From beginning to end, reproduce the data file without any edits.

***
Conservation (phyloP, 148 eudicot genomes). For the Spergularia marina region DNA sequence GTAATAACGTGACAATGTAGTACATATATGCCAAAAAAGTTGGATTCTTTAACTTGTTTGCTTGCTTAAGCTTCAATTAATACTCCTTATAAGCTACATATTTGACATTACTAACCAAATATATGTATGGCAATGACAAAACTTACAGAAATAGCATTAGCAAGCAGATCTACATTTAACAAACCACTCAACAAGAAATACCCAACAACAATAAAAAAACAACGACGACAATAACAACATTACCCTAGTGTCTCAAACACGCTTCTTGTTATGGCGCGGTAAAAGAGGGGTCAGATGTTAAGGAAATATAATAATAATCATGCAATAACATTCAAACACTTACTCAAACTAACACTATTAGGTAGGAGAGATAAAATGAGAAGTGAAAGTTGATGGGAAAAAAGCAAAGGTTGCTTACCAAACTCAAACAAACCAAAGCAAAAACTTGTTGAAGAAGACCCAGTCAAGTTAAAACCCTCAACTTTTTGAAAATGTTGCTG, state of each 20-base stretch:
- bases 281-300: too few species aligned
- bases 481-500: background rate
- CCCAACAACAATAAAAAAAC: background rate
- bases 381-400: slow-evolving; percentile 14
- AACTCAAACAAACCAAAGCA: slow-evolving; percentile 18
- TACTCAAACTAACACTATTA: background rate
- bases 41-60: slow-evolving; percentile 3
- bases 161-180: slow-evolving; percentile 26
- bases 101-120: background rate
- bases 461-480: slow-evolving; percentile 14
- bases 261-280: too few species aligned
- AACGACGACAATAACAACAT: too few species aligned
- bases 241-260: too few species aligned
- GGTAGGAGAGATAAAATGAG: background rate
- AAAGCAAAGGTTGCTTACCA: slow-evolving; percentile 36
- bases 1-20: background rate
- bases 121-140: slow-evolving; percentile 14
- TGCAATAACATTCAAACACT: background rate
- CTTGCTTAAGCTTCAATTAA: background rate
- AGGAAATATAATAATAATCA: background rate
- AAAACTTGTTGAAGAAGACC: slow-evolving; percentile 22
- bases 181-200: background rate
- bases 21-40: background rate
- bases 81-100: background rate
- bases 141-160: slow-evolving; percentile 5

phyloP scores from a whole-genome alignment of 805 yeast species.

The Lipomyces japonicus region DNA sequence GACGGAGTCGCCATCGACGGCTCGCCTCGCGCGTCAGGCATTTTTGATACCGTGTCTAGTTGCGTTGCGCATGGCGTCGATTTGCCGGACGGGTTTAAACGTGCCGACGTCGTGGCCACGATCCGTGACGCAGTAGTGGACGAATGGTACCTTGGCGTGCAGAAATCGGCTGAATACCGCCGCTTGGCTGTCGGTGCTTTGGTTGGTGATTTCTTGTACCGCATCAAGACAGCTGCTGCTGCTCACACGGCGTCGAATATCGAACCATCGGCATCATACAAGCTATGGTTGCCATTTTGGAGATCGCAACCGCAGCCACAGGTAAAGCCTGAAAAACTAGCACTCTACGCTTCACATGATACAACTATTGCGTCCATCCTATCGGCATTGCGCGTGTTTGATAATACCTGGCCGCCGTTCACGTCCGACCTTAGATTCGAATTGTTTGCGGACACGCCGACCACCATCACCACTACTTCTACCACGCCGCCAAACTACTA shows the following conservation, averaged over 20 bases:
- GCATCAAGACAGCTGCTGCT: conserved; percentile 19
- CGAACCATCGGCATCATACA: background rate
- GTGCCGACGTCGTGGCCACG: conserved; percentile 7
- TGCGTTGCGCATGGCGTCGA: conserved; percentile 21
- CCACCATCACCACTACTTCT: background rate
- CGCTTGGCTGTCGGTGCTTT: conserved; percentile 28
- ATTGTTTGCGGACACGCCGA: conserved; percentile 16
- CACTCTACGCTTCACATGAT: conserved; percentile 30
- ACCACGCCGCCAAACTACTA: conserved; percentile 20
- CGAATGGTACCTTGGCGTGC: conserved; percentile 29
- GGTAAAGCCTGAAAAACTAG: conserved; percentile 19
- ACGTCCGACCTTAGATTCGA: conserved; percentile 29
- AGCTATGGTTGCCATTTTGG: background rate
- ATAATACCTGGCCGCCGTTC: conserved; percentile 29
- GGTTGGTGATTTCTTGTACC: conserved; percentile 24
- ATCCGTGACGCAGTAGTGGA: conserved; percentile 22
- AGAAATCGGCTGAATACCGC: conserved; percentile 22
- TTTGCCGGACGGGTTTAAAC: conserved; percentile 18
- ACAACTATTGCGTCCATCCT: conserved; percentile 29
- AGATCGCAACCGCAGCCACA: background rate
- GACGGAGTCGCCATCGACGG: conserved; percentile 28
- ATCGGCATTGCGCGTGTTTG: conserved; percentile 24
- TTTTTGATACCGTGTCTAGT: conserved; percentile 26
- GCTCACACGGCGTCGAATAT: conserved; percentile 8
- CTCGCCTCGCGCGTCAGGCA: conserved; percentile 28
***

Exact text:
Conservation (phyloP, 148 eudicot genomes). For the Spergularia marina region DNA sequence GTAATAACGTGACAATGTAGTACATATATGCCAAAAAAGTTGGATTCTTTAACTTGTTTGCTTGCTTAAGCTTCAATTAATACTCCTTATAAGCTACATATTTGACATTACTAACCAAATATATGTATGGCAATGACAAAACTTACAGAAATAGCATTAGCAAGCAGATCTACATTTAACAAACCACTCAACAAGAAATACCCAACAACAATAAAAAAACAACGACGACAATAACAACATTACCCTAGTGTCTCAAACACGCTTCTTGTTATGGCGCGGTAAAAGAGGGGTCAGATGTTAAGGAAATATAATAATAATCATGCAATAACATTCAAACACTTACTCAAACTAACACTATTAGGTAGGAGAGATAAAATGAGAAGTGAAAGTTGATGGGAAAAAAGCAAAGGTTGCTTACCAAACTCAAACAAACCAAAGCAAAAACTTGTTGAAGAAGACCCAGTCAAGTTAAAACCCTCAACTTTTTGAAAATGTTGCTG, state of each 20-base stretch:
- bases 281-300: too few species aligned
- bases 481-500: background rate
- CCCAACAACAATAAAAAAAC: background rate
- bases 381-400: slow-evolving; percentile 14
- AACTCAAACAAACCAAAGCA: slow-evolving; percentile 18
- TACTCAAACTAACACTATTA: background rate
- bases 41-60: slow-evolving; percentile 3
- bases 161-180: slow-evolving; percentile 26
- bases 101-120: background rate
- bases 461-480: slow-evolving; percentile 14
- bases 261-280: too few species aligned
- AACGACGACAATAACAACAT: too few species aligned
- bases 241-260: too few species aligned
- GGTAGGAGAGATAAAATGAG: background rate
- AAAGCAAAGGTTGCTTACCA: slow-evolving; percentile 36
- bases 1-20: background rate
- bases 121-140: slow-evolving; percentile 14
- TGCAATAACATTCAAACACT: background rate
- CTTGCTTAAGCTTCAATTAA: background rate
- AGGAAATATAATAATAATCA: background rate
- AAAACTTGTTGAAGAAGACC: slow-evolving; percentile 22
- bases 181-200: background rate
- bases 21-40: background rate
- bases 81-100: background rate
- bases 141-160: slow-evolving; percentile 5

phyloP scores from a whole-genome alignment of 805 yeast species.

The Lipomyces japonicus region DNA sequence GACGGAGTCGCCATCGACGGCTCGCCTCGCGCGTCAGGCATTTTTGATACCGTGTCTAGTTGCGTTGCGCATGGCGTCGATTTGCCGGACGGGTTTAAACGTGCCGACGTCGTGGCCACGATCCGTGACGCAGTAGTGGACGAATGGTACCTTGGCGTGCAGAAATCGGCTGAATACCGCCGCTTGGCTGTCGGTGCTTTGGTTGGTGATTTCTTGTACCGCATCAAGACAGCTGCTGCTGCTCACACGGCGTCGAATATCGAACCATCGGCATCATACAAGCTATGGTTGCCATTTTGGAGATCGCAACCGCAGCCACAGGTAAAGCCTGAAAAACTAGCACTCTACGCTTCACATGATACAACTATTGCGTCCATCCTATCGGCATTGCGCGTGTTTGATAATACCTGGCCGCCGTTCACGTCCGACCTTAGATTCGAATTGTTTGCGGACACGCCGACCACCATCACCACTACTTCTACCACGCCGCCAAACTACTA shows the following conservation, averaged over 20 bases:
- GCATCAAGACAGCTGCTGCT: conserved; percentile 19
- CGAACCATCGGCATCATACA: background rate
- GTGCCGACGTCGTGGCCACG: conserved; percentile 7
- TGCGTTGCGCATGGCGTCGA: conserved; percentile 21
- CCACCATCACCACTACTTCT: background rate
- CGCTTGGCTGTCGGTGCTTT: conserved; percentile 28
- ATTGTTTGCGGACACGCCGA: conserved; percentile 16
- CACTCTACGCTTCACATGAT: conserved; percentile 30
- ACCACGCCGCCAAACTACTA: conserved; percentile 20
- CGAATGGTACCTTGGCGTGC: conserved; percentile 29
- GGTAAAGCCTGAAAAACTAG: conserved; percentile 19
- ACGTCCGACCTTAGATTCGA: conserved; percentile 29
- AGCTATGGTTGCCATTTTGG: background rate
- ATAATACCTGGCCGCCGTTC: conserved; percentile 29
- GGTTGGTGATTTCTTGTACC: conserved; percentile 24
- ATCCGTGACGCAGTAGTGGA: conserved; percentile 22
- AGAAATCGGCTGAATACCGC: conserved; percentile 22
- TTTGCCGGACGGGTTTAAAC: conserved; percentile 18
- ACAACTATTGCGTCCATCCT: conserved; percentile 29
- AGATCGCAACCGCAGCCACA: background rate
- GACGGAGTCGCCATCGACGG: conserved; percentile 28
- ATCGGCATTGCGCGTGTTTG: conserved; percentile 24
- TTTTTGATACCGTGTCTAGT: conserved; percentile 26
- GCTCACACGGCGTCGAATAT: conserved; percentile 8
- CTCGCCTCGCGCGTCAGGCA: conserved; percentile 28